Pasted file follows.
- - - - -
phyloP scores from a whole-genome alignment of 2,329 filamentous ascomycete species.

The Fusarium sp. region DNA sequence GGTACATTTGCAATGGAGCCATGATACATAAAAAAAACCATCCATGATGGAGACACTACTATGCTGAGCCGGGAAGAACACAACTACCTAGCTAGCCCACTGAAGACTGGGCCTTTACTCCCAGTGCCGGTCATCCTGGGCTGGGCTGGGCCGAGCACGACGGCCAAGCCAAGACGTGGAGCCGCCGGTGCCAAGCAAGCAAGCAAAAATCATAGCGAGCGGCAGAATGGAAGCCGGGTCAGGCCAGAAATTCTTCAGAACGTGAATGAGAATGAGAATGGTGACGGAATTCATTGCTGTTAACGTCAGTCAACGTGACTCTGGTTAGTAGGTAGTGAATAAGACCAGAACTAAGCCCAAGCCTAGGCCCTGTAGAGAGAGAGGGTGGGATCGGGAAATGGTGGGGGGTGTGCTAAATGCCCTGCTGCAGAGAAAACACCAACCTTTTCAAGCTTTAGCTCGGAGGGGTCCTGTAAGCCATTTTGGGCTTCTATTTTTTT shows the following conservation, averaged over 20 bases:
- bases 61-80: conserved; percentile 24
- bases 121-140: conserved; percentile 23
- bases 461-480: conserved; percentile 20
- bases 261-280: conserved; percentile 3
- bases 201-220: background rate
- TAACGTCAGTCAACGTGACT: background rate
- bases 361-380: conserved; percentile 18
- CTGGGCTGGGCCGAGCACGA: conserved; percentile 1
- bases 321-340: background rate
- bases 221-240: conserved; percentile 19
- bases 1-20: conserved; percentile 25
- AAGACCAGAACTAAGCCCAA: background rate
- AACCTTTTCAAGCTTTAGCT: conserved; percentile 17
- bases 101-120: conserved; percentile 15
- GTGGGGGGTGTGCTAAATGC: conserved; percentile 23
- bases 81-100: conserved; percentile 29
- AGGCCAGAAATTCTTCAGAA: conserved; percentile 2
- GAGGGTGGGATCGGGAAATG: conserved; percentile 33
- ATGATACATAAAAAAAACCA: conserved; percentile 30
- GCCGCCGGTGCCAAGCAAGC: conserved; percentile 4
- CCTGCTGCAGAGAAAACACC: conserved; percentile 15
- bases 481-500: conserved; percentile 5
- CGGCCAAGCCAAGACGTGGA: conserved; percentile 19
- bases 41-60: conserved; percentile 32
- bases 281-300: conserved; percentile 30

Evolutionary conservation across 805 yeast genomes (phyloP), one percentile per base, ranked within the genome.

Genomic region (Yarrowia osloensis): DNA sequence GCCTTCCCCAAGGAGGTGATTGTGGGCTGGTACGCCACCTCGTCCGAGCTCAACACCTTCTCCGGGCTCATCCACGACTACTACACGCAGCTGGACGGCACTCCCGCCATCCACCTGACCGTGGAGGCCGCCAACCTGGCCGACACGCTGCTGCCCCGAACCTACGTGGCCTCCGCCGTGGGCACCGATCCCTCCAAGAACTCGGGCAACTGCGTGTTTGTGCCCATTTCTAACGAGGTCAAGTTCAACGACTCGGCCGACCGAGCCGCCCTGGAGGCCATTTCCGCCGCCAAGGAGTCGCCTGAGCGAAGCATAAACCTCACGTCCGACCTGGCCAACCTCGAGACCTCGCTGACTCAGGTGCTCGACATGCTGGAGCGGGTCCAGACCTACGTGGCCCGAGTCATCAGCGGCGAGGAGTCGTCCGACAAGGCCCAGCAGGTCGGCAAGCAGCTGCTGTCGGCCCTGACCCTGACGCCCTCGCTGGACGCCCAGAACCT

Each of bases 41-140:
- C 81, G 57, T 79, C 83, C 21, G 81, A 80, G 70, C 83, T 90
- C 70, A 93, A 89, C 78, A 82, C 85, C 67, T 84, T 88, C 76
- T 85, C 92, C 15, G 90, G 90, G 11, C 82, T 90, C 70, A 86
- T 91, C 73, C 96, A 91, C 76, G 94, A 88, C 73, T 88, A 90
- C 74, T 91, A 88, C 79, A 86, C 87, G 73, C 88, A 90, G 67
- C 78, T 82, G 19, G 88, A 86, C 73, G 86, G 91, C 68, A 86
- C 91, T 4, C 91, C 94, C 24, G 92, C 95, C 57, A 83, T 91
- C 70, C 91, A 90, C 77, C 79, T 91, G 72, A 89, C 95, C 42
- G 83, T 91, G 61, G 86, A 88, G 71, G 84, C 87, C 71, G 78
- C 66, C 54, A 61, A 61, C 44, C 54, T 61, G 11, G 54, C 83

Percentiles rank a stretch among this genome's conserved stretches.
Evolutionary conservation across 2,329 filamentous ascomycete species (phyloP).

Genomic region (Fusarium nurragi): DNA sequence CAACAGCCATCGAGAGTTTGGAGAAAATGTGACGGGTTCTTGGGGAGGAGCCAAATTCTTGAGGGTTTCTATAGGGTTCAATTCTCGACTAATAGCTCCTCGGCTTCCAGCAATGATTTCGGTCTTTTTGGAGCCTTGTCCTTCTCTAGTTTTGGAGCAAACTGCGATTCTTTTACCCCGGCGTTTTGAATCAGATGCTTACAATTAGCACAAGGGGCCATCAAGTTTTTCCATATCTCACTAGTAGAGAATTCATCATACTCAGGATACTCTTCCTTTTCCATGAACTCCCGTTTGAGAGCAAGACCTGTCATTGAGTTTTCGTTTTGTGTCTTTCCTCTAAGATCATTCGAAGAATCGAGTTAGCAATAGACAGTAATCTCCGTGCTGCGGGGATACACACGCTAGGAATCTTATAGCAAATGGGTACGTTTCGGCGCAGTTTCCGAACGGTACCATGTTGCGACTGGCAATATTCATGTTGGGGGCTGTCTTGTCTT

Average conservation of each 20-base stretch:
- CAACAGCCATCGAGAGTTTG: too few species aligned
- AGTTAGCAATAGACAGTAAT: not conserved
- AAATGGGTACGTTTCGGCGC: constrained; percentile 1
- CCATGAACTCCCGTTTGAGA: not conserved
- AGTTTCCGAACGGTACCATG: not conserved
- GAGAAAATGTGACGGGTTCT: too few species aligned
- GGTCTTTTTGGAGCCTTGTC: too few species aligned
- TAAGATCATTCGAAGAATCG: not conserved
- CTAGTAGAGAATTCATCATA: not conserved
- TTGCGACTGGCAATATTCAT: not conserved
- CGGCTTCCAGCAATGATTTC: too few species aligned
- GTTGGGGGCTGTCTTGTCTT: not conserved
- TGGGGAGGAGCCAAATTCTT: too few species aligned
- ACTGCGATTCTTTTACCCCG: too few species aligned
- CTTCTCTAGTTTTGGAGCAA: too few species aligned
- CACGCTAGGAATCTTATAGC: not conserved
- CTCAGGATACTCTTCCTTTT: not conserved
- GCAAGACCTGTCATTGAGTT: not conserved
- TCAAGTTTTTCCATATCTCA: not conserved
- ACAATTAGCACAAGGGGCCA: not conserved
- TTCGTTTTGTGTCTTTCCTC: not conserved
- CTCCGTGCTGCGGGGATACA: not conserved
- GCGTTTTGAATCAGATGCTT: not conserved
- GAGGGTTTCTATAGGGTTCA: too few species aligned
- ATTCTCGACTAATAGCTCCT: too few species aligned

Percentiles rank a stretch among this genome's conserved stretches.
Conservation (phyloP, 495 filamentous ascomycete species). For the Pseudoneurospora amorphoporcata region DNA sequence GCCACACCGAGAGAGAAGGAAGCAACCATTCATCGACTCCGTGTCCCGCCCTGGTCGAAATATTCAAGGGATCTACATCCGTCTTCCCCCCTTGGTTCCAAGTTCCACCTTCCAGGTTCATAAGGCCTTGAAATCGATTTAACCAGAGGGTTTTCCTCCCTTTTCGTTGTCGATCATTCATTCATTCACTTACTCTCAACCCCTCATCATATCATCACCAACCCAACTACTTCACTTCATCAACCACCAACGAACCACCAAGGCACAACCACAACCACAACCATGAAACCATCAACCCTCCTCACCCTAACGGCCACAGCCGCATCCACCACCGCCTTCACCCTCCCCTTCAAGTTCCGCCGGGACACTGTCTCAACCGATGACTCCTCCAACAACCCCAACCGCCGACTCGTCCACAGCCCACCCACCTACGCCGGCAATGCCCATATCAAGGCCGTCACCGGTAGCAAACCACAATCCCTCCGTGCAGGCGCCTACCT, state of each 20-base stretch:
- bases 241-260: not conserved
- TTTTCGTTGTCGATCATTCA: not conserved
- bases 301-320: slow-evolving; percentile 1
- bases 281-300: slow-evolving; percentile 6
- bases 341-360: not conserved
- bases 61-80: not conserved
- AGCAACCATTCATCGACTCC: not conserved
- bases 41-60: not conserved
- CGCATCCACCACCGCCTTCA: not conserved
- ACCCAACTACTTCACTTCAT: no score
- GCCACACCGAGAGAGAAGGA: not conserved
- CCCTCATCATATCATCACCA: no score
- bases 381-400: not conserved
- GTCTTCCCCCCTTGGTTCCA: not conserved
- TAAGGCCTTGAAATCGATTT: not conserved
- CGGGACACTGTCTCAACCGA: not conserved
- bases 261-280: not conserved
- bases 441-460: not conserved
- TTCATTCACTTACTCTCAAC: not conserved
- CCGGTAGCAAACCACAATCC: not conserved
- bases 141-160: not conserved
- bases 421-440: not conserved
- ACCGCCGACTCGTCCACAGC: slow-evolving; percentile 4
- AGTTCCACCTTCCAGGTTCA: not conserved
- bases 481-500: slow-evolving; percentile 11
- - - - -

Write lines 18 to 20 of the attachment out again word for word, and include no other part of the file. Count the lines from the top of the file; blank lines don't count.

- bases 81-100: conserved; percentile 29
- AGGCCAGAAATTCTTCAGAA: conserved; percentile 2
- GAGGGTGGGATCGGGAAATG: conserved; percentile 33